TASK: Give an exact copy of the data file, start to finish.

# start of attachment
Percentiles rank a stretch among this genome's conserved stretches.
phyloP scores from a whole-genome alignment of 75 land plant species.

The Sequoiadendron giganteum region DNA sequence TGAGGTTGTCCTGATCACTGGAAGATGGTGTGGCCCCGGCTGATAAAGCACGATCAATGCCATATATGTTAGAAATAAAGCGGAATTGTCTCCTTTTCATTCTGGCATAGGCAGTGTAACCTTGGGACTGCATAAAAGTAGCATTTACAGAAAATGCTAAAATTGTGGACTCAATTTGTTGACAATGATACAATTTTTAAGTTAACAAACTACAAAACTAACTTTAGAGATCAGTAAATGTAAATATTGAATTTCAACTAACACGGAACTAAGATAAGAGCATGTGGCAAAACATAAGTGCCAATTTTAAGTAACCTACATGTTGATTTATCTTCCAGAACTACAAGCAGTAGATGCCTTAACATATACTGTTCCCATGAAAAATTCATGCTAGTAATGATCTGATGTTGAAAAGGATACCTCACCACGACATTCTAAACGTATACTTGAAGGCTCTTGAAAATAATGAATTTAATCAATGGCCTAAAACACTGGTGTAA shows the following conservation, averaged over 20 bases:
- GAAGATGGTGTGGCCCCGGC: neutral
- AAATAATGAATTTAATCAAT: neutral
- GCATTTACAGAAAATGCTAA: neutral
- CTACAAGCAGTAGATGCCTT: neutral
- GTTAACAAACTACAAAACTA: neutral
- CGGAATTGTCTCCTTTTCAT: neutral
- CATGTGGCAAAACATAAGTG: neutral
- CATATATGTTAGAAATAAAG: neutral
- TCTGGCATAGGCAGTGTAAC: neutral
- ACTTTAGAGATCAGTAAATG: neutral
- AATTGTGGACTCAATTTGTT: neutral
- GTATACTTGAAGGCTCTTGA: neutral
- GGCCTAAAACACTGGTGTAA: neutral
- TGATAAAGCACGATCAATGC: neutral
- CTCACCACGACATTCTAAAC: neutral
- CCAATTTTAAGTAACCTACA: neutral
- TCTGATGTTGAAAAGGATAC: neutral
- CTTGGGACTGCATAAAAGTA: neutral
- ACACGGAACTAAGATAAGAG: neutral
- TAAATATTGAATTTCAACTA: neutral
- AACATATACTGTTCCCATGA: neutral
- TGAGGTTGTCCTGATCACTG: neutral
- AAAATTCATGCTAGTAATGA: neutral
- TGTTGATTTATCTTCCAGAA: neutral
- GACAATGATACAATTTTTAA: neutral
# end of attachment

Percentiles rank a stretch among this genome's conserved stretches.
phyloP scores from a whole-genome alignment of 75 land plant species.

The Sequoiadendron giganteum region DNA sequence TGAGGTTGTCCTGATCACTGGAAGATGGTGTGGCCCCGGCTGATAAAGCACGATCAATGCCATATATGTTAGAAATAAAGCGGAATTGTCTCCTTTTCATTCTGGCATAGGCAGTGTAACCTTGGGACTGCATAAAAGTAGCATTTACAGAAAATGCTAAAATTGTGGACTCAATTTGTTGACAATGATACAATTTTTAAGTTAACAAACTACAAAACTAACTTTAGAGATCAGTAAATGTAAATATTGAATTTCAACTAACACGGAACTAAGATAAGAGCATGTGGCAAAACATAAGTGCCAATTTTAAGTAACCTACATGTTGATTTATCTTCCAGAACTACAAGCAGTAGATGCCTTAACATATACTGTTCCCATGAAAAATTCATGCTAGTAATGATCTGATGTTGAAAAGGATACCTCACCACGACATTCTAAACGTATACTTGAAGGCTCTTGAAAATAATGAATTTAATCAATGGCCTAAAACACTGGTGTAA shows the following conservation, averaged over 20 bases:
- GAAGATGGTGTGGCCCCGGC: neutral
- AAATAATGAATTTAATCAAT: neutral
- GCATTTACAGAAAATGCTAA: neutral
- CTACAAGCAGTAGATGCCTT: neutral
- GTTAACAAACTACAAAACTA: neutral
- CGGAATTGTCTCCTTTTCAT: neutral
- CATGTGGCAAAACATAAGTG: neutral
- CATATATGTTAGAAATAAAG: neutral
- TCTGGCATAGGCAGTGTAAC: neutral
- ACTTTAGAGATCAGTAAATG: neutral
- AATTGTGGACTCAATTTGTT: neutral
- GTATACTTGAAGGCTCTTGA: neutral
- GGCCTAAAACACTGGTGTAA: neutral
- TGATAAAGCACGATCAATGC: neutral
- CTCACCACGACATTCTAAAC: neutral
- CCAATTTTAAGTAACCTACA: neutral
- TCTGATGTTGAAAAGGATAC: neutral
- CTTGGGACTGCATAAAAGTA: neutral
- ACACGGAACTAAGATAAGAG: neutral
- TAAATATTGAATTTCAACTA: neutral
- AACATATACTGTTCCCATGA: neutral
- TGAGGTTGTCCTGATCACTG: neutral
- AAAATTCATGCTAGTAATGA: neutral
- TGTTGATTTATCTTCCAGAA: neutral
- GACAATGATACAATTTTTAA: neutral